Given the recent helicopter shoot down in Nagorno Karabakh, and the ongoing fighting over Donetsk airport, I’m posting below some remarks I made at the New School conference last month on the Ukrainian crisis. Point 2 addresses airspace.
On Overlapping Sovereignty & Legitimacy in De Facto States
Gerard Toal, New School, 3 October 2014.
I am going to seek to bridge the theme of ‘narratives of legitimacy’ in the first panel with the question of ‘overlapping sovereignties’ by speaking a little bit about the phenomenon of enduring de facto states. There are three issues I want to raise for our discussion – de facto states, airspaces, and the flattening qualities of an affectively fueled civilizational geopolitical discourse.
- Ukraine and De Facto State Building.
De facto states are usually defined as states that have proclaimed and established de facto sovereignty, for at least two years, over a claimed territorial space but lack de jure recognition of this sovereignty by the international community. Sometimes the terms, internal sovereignty and external sovereignty are used, the former but not the latter acquired by de facto states. De facto states are particularly interesting because they are places where questions of sovereignty & legitimacy are raw & contested, and manifestly much more complex than conventional liberal legal understandings of these notions. This is more than overlapping sovereignties; this is an initial war of maneuver and then an ongoing war of position between sovereign centers and then sovereignty regimes. Ukraine has long been a particularly interesting location for de facto state building – think of the period between 1917 and 1920 when Ukraine saw ‘triple power’ in 1917 – the Provisional Government (13 March 1917), a Kharkiv Soviet (15 March 1917) and a Kyiv Soviet (16 March 1917), and the Central Rada (17 March 1917) which eventually proclaimed a Ukrainian People’s Republic – followed by Skoropadsky’s Hetmanate (proclaimed 29 April 1918), then the chaos of 1919 before the eventual creation of the Soviet Republic of Ukraine. The horror of the Reichkommissariat Ukraine (RKU, September 1941 to March 1944) is well known, an occupation regime with murderous complexes of sovereign power & bio-politics (see the free online issue on Holocaust and Genocide Studies on Ukraine). And, today, Ukraine is the site of de facto state building gambits once more, with the Lugansk People’s Republic (proclaimed 27 April 2014, referendum 11 May, independence declaration 12 May) and the Donetsk People’s Republic (proclaimed 7 April 2014), self-proclaimed representatives of both came together to form a union of People’s Republics, the so-called Federation of Novorossiya on 24 May 2014.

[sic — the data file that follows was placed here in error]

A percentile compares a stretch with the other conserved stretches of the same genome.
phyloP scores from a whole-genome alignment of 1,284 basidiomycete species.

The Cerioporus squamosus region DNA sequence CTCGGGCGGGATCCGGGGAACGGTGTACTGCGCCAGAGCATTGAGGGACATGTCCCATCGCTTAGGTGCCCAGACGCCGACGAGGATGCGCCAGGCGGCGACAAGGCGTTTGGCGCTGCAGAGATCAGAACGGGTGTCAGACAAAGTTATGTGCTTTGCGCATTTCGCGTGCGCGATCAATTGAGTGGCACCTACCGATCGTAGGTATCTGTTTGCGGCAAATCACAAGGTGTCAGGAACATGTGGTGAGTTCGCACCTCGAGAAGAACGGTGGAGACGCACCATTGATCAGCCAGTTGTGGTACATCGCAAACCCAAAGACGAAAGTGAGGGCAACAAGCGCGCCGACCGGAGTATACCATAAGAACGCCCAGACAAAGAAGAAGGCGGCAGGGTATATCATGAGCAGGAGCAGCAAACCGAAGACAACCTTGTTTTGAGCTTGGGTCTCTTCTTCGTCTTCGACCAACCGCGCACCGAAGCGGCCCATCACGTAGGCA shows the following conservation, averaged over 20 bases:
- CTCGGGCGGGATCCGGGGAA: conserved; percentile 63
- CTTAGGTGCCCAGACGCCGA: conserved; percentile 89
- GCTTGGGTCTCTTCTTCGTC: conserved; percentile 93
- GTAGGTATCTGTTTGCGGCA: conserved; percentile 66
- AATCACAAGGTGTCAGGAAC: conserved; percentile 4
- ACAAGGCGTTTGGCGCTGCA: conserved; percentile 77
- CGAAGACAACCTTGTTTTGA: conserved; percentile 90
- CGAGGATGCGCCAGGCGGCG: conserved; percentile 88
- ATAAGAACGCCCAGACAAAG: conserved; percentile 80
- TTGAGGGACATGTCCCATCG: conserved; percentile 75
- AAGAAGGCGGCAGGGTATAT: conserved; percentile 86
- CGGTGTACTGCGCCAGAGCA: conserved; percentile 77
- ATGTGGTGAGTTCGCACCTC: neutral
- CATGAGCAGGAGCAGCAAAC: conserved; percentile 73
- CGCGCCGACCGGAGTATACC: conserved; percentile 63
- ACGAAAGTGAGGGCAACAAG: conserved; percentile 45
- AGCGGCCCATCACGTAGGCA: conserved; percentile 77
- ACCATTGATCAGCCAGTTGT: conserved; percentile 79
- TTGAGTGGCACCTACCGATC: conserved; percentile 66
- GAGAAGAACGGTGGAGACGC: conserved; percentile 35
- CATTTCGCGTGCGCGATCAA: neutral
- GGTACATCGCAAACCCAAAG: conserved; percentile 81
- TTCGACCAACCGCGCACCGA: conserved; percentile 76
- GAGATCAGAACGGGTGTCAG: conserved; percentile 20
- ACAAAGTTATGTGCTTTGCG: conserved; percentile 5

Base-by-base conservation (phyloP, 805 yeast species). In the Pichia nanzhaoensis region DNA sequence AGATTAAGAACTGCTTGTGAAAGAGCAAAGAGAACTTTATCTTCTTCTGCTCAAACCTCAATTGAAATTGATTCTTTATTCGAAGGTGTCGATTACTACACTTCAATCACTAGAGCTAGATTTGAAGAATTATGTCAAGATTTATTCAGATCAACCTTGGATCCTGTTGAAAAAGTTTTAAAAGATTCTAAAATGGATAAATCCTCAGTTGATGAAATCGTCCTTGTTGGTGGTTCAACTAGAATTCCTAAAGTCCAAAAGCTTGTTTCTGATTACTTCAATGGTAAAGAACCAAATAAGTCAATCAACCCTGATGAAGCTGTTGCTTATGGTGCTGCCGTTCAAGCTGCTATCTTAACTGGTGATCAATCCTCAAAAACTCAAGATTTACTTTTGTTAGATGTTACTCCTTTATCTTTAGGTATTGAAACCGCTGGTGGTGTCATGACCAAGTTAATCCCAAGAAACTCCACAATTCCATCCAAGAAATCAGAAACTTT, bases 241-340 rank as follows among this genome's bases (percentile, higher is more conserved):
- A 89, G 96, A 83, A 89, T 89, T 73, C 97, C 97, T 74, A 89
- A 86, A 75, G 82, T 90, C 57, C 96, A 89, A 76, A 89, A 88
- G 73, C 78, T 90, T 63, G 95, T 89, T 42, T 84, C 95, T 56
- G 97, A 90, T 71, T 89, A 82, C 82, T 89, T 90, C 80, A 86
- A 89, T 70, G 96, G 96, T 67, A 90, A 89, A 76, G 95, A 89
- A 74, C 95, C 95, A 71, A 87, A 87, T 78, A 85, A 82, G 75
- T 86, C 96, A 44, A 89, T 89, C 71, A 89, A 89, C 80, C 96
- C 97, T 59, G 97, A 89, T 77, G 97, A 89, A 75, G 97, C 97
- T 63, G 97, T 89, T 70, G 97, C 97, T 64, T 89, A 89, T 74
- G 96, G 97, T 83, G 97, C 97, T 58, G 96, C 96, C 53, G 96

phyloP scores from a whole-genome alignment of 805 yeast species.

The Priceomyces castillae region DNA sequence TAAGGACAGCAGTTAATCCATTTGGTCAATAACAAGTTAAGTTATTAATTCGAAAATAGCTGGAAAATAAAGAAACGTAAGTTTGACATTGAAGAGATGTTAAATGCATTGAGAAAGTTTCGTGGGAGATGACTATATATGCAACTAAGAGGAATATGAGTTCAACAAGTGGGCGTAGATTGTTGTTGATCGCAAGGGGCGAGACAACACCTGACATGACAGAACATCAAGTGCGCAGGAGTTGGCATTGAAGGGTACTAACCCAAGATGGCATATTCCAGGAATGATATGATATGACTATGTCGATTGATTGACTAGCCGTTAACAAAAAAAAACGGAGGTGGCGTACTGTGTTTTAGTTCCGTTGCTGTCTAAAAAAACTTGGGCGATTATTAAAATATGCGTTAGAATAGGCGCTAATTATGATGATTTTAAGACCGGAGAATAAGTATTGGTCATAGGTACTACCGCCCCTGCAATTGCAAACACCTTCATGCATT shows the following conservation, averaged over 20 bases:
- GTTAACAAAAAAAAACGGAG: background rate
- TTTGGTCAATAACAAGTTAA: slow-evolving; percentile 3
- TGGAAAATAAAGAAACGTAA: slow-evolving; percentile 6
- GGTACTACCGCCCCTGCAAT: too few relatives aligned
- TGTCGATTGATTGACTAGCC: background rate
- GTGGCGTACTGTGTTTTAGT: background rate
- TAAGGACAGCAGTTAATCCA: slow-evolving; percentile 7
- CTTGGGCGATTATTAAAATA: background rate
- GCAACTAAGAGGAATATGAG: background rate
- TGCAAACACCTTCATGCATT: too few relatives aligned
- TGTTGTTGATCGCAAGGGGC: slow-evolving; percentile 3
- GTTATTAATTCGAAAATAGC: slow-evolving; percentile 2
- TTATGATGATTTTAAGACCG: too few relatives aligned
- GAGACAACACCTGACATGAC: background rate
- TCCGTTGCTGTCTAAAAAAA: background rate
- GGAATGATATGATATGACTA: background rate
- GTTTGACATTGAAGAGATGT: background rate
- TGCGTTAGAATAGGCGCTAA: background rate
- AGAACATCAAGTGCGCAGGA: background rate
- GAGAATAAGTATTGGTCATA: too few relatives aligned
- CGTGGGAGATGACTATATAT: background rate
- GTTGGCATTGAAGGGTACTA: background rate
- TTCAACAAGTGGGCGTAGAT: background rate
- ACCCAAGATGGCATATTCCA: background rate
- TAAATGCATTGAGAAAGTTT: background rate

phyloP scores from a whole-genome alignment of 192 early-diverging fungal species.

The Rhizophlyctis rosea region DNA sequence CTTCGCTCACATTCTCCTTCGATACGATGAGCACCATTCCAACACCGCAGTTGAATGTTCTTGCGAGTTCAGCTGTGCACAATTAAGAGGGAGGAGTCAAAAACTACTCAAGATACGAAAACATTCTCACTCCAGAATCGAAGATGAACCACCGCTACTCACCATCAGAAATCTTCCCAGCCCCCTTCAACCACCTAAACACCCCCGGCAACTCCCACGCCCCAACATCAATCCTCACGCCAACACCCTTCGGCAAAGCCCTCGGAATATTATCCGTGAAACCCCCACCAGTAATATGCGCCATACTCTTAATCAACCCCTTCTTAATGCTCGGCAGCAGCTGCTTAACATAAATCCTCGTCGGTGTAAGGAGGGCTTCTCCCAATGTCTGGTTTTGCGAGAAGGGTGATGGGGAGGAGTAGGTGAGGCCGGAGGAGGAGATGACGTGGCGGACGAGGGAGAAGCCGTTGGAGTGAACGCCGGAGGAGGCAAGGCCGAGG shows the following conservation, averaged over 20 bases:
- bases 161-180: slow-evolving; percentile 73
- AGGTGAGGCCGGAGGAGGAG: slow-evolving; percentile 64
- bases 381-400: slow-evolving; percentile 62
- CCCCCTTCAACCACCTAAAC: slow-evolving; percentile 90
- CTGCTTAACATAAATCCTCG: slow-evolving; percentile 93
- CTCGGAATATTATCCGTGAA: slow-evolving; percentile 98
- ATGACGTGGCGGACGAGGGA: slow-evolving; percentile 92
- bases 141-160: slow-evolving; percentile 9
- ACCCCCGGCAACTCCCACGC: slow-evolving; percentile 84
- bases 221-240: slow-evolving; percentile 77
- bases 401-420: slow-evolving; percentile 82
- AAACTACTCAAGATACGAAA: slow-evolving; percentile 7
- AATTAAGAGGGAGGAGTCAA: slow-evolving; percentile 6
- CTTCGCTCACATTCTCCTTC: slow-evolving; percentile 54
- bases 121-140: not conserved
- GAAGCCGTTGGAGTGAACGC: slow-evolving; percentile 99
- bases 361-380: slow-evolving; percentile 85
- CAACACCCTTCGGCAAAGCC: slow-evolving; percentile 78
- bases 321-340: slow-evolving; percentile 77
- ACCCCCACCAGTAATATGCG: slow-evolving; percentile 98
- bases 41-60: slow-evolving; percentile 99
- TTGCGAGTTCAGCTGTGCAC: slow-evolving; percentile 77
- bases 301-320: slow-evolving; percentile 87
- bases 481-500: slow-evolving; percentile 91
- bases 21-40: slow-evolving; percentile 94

Many see these emergent de facto states (and they can’t really be termed such unless they endure for at least two years) in the same terms as the four de facto states that emerged during the collapse of the Soviet Union. It is worth noting, however, beyond the particular geopolitical circumstances of their creation, how enormous the current Noyorossiya is relative to the existing de facto states. Luhansk and Donestsk together had an estimated population of 6.5 million in 2012. Together the lands under rebel control in Ukraine are the home to at least 4 million people. The industrial infrastructure in this area is much more significant than we see in any of the other de facto entities. So also is the challenge of industrial transformation and social welfare.
Post-Soviet de facto states are paradoxical spaces. On the one hand, they engage in elaborate theatrics of independence yet, on the other hand, they are manifestly dependent upon their patron state, Russia and Armenian in the case of Nagorny Karabakh. On the one hand, they are sites of transgressive actions and norm defiance. On the other hand, they crave legitimacy and simulate norm adherence. They are sites where the fictive and mythic qualities of state sovereignty as territorial theatrics are most manifest, where ‘faking it on the ground until you make it into the diplomatic circuit’ is most apparent.
2 Airspaces & Vertical Geopolitics
Agnew (2005) has challenged the conventional linkage of territory and sovereignty, and developed a notion of ‘regimes of sovereignty’ that considered how the infrastructural power of major states extends well beyond the actual territory of the state (this can be described as extraterritoriality). This is part of his larger argument about the spatiality of power not being reduced to state territoriality. Territory is only one kind or expression of state spatiality, and it tends to be though of as extension and not volume. Obviously this is a huge literature but it is worth thinking about BOTH territorial formations (extension & volume) and transnational flowmations as state, and interstate, spatialities.